As we got nearer to Paducah, on the Rolling Plains of west Texas, what had been a smudge of blue-gray on the horizon became recognizable as a big storm cell. We had hoped that our destination, the Matador Wildlife Management Area (WMA), would be south of those storms. Instead, we were headed straight into the heart of that grayish-green wall of water. Somewhere between Crowell and Paducah, the rain began to spatter the window in big, percussive drops, and the wind picked up. Next, we plunged into a wall of rain so heavy that we slowed to a crawl and hoped that anyone coming toward us on this two-lane road had not been blown off course and into our lane. Next came hail, hitting the windshield with distinctive pops, but not with enough force to shatter it. We kept pushing forward and within minutes we were on the other side, the rain slacking to a mere shower and then trailing off. As we arrived at Paducah, a minor flash flood was rolling down the street and off into a ditch.
Heading into the storm
A little north of there, we arrived at the headquarters of the Matador WMA and met Chip Ruthven, The Project Leader who is involved in the management of WMA’s in the Rolling Plains and up into the Panhandle. Ruthven and his colleagues and graduate students have been monitoring Texas horned lizards and ornate box turtles at Matador for years, and for some time I have wanted to meet him and talk about their work with these lizards and turtles.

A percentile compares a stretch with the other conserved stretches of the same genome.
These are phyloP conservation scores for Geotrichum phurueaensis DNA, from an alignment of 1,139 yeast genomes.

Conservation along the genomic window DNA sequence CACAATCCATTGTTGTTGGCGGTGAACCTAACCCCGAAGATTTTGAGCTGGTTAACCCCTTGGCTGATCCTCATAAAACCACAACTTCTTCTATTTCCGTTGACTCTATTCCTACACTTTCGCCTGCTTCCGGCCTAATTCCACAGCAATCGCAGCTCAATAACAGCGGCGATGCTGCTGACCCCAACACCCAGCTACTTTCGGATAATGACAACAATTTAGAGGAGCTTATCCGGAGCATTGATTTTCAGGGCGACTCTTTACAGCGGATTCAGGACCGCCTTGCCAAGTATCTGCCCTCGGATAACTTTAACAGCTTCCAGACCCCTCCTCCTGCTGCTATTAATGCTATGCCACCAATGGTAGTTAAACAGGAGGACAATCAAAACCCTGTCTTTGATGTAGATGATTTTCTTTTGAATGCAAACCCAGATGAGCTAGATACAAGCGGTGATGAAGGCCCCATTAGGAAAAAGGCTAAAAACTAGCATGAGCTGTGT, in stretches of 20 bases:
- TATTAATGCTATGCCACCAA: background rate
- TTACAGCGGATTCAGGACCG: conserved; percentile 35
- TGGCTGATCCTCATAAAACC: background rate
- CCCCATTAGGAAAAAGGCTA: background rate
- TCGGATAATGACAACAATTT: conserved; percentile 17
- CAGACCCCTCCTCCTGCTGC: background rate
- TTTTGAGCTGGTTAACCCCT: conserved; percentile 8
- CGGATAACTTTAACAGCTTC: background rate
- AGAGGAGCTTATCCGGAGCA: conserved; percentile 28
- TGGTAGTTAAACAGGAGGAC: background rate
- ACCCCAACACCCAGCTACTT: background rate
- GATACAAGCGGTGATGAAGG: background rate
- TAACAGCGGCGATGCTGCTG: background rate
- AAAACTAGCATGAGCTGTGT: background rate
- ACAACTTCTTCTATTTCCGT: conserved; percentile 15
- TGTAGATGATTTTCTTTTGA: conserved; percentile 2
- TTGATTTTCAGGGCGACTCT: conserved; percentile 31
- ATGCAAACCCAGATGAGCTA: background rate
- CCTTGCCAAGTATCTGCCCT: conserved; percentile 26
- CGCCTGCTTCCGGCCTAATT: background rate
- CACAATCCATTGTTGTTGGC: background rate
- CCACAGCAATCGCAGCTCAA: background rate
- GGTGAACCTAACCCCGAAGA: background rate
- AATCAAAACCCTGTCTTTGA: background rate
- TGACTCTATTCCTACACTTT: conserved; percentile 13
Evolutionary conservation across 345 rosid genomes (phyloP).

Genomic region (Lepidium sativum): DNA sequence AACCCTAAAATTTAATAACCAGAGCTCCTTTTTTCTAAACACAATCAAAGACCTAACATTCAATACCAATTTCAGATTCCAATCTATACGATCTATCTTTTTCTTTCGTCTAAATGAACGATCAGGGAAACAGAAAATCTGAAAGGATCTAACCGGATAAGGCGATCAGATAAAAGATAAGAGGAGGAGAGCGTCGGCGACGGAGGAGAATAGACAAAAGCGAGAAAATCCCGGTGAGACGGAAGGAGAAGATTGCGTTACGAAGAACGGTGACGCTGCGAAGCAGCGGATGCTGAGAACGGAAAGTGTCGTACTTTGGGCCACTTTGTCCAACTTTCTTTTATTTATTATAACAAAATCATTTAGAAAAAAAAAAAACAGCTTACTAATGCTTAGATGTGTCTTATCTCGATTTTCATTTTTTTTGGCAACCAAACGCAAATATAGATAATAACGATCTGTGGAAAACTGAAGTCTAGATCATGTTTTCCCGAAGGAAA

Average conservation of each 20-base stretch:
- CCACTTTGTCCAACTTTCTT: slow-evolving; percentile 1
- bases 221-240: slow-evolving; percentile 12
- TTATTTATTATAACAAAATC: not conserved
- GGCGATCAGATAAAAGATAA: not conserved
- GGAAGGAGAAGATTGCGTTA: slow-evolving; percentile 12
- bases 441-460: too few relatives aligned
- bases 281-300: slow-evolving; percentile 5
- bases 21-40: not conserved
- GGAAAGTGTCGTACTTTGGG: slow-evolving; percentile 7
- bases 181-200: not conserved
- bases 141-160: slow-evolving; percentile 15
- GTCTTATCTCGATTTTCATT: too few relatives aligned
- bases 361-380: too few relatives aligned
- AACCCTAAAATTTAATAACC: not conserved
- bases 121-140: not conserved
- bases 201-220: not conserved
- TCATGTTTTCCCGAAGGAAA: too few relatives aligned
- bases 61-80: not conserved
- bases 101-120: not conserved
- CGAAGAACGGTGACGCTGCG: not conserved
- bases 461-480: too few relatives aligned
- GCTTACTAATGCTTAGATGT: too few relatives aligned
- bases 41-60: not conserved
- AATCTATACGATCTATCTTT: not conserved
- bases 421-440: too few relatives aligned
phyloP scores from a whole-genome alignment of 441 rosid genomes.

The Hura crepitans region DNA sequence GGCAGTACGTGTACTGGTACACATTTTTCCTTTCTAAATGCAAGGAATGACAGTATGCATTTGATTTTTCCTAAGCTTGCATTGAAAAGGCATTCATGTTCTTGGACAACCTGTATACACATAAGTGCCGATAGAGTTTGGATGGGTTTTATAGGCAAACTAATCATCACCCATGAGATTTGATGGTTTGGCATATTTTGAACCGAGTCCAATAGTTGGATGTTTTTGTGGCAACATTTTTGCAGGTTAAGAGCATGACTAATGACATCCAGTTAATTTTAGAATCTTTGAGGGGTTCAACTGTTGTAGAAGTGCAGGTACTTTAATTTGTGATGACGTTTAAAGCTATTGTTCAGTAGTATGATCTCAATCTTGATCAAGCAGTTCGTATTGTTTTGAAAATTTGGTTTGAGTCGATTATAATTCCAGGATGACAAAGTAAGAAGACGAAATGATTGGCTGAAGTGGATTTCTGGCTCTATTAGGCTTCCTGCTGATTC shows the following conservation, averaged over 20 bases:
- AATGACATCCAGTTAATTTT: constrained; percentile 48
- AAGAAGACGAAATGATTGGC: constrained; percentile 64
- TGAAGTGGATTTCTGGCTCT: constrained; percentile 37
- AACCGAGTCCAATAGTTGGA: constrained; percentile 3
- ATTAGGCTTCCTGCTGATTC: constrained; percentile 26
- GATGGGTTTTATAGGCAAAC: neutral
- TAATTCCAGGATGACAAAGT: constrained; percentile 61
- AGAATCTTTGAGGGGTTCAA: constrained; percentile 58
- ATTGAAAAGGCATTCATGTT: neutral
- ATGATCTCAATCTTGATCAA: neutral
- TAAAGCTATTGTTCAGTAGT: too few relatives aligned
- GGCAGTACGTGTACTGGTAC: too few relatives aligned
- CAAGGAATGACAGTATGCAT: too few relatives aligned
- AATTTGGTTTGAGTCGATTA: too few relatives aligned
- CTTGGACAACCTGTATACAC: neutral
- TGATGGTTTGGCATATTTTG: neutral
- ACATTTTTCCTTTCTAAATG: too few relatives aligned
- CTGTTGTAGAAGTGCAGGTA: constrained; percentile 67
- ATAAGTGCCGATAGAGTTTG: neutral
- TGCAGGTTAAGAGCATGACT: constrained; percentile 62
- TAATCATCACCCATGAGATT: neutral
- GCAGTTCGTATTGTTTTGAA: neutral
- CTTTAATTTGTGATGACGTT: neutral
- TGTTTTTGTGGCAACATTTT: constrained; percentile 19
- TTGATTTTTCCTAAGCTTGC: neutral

After a brief look around part of the WMA, Clint and I checked in where we were staying in Childress and planned a night drive down U.S. Highway 83 all the way to Aspermont, and hopefully south of the storms where a barometric pressure drop, but not a big temperature drop, might be bringing out the snakes. As it turned out, a big line of storms was pushing eastward, and the radar showed large red storm cells sliding from southwest to northeast. It wasn’t at all clear that we could get to the south and ahead of all those storms, but we were going to try.
Darkness was coming early and the sky to either side of us was lit by nearly constant lightning, either distant flashes in the clouds or bolts straight from the hammer of Thor. At 9:00pm we saw our first herp, and we discovered it was the humble and familiar Woodhouse’s toad, common back home in parts of the Cross Timbers. Eight minutes later, Clint spotted what he thought might have been a little snake lying in an irregularity of the pavement. It turned out to be a baby western massasauga, born last year only to be run over in the spring storms while crossing the road. We took it for the collection of specimens maintained by UTA.